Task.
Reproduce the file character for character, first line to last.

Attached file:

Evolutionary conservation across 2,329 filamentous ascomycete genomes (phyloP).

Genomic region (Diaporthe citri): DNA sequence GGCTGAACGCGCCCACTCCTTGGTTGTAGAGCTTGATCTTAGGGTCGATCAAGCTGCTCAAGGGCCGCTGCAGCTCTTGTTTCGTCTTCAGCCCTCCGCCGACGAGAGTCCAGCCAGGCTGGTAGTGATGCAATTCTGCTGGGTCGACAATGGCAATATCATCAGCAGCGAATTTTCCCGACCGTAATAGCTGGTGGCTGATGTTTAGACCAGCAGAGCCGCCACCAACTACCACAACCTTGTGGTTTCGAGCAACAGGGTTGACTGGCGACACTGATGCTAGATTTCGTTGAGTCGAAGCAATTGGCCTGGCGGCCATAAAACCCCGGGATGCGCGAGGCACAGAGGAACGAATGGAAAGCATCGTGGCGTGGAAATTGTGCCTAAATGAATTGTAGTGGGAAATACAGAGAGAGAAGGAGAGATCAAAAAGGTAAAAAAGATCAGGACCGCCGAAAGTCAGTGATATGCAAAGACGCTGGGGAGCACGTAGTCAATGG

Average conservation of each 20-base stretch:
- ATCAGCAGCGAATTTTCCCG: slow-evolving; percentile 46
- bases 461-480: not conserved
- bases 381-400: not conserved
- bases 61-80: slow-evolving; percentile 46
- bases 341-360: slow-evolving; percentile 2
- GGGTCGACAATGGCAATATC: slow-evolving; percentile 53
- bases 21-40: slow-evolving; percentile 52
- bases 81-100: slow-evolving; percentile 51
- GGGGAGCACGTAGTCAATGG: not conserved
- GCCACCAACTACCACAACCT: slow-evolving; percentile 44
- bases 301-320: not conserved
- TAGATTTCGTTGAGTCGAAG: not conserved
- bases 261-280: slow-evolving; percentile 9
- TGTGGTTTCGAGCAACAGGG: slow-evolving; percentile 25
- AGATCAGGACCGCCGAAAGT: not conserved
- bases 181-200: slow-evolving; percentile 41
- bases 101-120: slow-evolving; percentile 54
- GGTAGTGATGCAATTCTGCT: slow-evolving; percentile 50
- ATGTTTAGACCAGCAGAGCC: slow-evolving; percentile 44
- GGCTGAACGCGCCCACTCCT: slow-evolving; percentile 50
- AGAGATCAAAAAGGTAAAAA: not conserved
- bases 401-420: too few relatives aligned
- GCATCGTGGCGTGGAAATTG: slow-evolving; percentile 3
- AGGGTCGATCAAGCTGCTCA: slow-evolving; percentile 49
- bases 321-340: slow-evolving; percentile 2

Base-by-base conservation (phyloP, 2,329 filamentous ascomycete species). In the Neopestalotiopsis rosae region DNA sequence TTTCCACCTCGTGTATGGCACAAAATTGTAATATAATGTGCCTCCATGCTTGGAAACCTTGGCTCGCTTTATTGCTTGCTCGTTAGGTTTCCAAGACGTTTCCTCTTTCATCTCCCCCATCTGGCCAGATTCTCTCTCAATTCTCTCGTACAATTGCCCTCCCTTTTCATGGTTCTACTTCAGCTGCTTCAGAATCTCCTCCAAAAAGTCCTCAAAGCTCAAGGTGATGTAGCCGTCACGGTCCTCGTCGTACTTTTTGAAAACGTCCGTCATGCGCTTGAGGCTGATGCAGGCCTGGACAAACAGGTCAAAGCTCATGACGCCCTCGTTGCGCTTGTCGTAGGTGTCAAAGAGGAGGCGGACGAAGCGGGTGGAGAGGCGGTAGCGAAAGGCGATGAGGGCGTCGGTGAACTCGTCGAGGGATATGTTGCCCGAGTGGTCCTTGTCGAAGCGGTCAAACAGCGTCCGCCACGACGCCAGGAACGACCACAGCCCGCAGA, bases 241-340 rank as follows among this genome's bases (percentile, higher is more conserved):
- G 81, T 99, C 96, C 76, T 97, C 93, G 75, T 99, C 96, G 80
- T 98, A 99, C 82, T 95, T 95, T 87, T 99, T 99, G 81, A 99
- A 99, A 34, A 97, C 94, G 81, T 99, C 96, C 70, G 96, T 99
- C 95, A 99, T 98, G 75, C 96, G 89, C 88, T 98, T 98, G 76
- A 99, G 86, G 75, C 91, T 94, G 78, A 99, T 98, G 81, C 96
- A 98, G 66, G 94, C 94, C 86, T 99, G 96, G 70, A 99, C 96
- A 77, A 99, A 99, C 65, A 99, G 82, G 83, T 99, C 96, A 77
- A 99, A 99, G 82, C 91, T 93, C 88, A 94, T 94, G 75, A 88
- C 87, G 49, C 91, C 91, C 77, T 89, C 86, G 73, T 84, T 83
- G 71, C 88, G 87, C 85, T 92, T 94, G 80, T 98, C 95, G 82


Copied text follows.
Evolutionary conservation across 2,329 filamentous ascomycete genomes (phyloP).

Genomic region (Diaporthe citri): DNA sequence GGCTGAACGCGCCCACTCCTTGGTTGTAGAGCTTGATCTTAGGGTCGATCAAGCTGCTCAAGGGCCGCTGCAGCTCTTGTTTCGTCTTCAGCCCTCCGCCGACGAGAGTCCAGCCAGGCTGGTAGTGATGCAATTCTGCTGGGTCGACAATGGCAATATCATCAGCAGCGAATTTTCCCGACCGTAATAGCTGGTGGCTGATGTTTAGACCAGCAGAGCCGCCACCAACTACCACAACCTTGTGGTTTCGAGCAACAGGGTTGACTGGCGACACTGATGCTAGATTTCGTTGAGTCGAAGCAATTGGCCTGGCGGCCATAAAACCCCGGGATGCGCGAGGCACAGAGGAACGAATGGAAAGCATCGTGGCGTGGAAATTGTGCCTAAATGAATTGTAGTGGGAAATACAGAGAGAGAAGGAGAGATCAAAAAGGTAAAAAAGATCAGGACCGCCGAAAGTCAGTGATATGCAAAGACGCTGGGGAGCACGTAGTCAATGG

Average conservation of each 20-base stretch:
- ATCAGCAGCGAATTTTCCCG: slow-evolving; percentile 46
- bases 461-480: not conserved
- bases 381-400: not conserved
- bases 61-80: slow-evolving; percentile 46
- bases 341-360: slow-evolving; percentile 2
- GGGTCGACAATGGCAATATC: slow-evolving; percentile 53
- bases 21-40: slow-evolving; percentile 52
- bases 81-100: slow-evolving; percentile 51
- GGGGAGCACGTAGTCAATGG: not conserved
- GCCACCAACTACCACAACCT: slow-evolving; percentile 44
- bases 301-320: not conserved
- TAGATTTCGTTGAGTCGAAG: not conserved
- bases 261-280: slow-evolving; percentile 9
- TGTGGTTTCGAGCAACAGGG: slow-evolving; percentile 25
- AGATCAGGACCGCCGAAAGT: not conserved
- bases 181-200: slow-evolving; percentile 41
- bases 101-120: slow-evolving; percentile 54
- GGTAGTGATGCAATTCTGCT: slow-evolving; percentile 50
- ATGTTTAGACCAGCAGAGCC: slow-evolving; percentile 44
- GGCTGAACGCGCCCACTCCT: slow-evolving; percentile 50
- AGAGATCAAAAAGGTAAAAA: not conserved
- bases 401-420: too few relatives aligned
- GCATCGTGGCGTGGAAATTG: slow-evolving; percentile 3
- AGGGTCGATCAAGCTGCTCA: slow-evolving; percentile 49
- bases 321-340: slow-evolving; percentile 2

Base-by-base conservation (phyloP, 2,329 filamentous ascomycete species). In the Neopestalotiopsis rosae region DNA sequence TTTCCACCTCGTGTATGGCACAAAATTGTAATATAATGTGCCTCCATGCTTGGAAACCTTGGCTCGCTTTATTGCTTGCTCGTTAGGTTTCCAAGACGTTTCCTCTTTCATCTCCCCCATCTGGCCAGATTCTCTCTCAATTCTCTCGTACAATTGCCCTCCCTTTTCATGGTTCTACTTCAGCTGCTTCAGAATCTCCTCCAAAAAGTCCTCAAAGCTCAAGGTGATGTAGCCGTCACGGTCCTCGTCGTACTTTTTGAAAACGTCCGTCATGCGCTTGAGGCTGATGCAGGCCTGGACAAACAGGTCAAAGCTCATGACGCCCTCGTTGCGCTTGTCGTAGGTGTCAAAGAGGAGGCGGACGAAGCGGGTGGAGAGGCGGTAGCGAAAGGCGATGAGGGCGTCGGTGAACTCGTCGAGGGATATGTTGCCCGAGTGGTCCTTGTCGAAGCGGTCAAACAGCGTCCGCCACGACGCCAGGAACGACCACAGCCCGCAGA, bases 241-340 rank as follows among this genome's bases (percentile, higher is more conserved):
- G 81, T 99, C 96, C 76, T 97, C 93, G 75, T 99, C 96, G 80
- T 98, A 99, C 82, T 95, T 95, T 87, T 99, T 99, G 81, A 99
- A 99, A 34, A 97, C 94, G 81, T 99, C 96, C 70, G 96, T 99
- C 95, A 99, T 98, G 75, C 96, G 89, C 88, T 98, T 98, G 76
- A 99, G 86, G 75, C 91, T 94, G 78, A 99, T 98, G 81, C 96
- A 98, G 66, G 94, C 94, C 86, T 99, G 96, G 70, A 99, C 96
- A 77, A 99, A 99, C 65, A 99, G 82, G 83, T 99, C 96, A 77
- A 99, A 99, G 82, C 91, T 93, C 88, A 94, T 94, G 75, A 88
- C 87, G 49, C 91, C 91, C 77, T 89, C 86, G 73, T 84, T 83
- G 71, C 88, G 87, C 85, T 92, T 94, G 80, T 98, C 95, G 82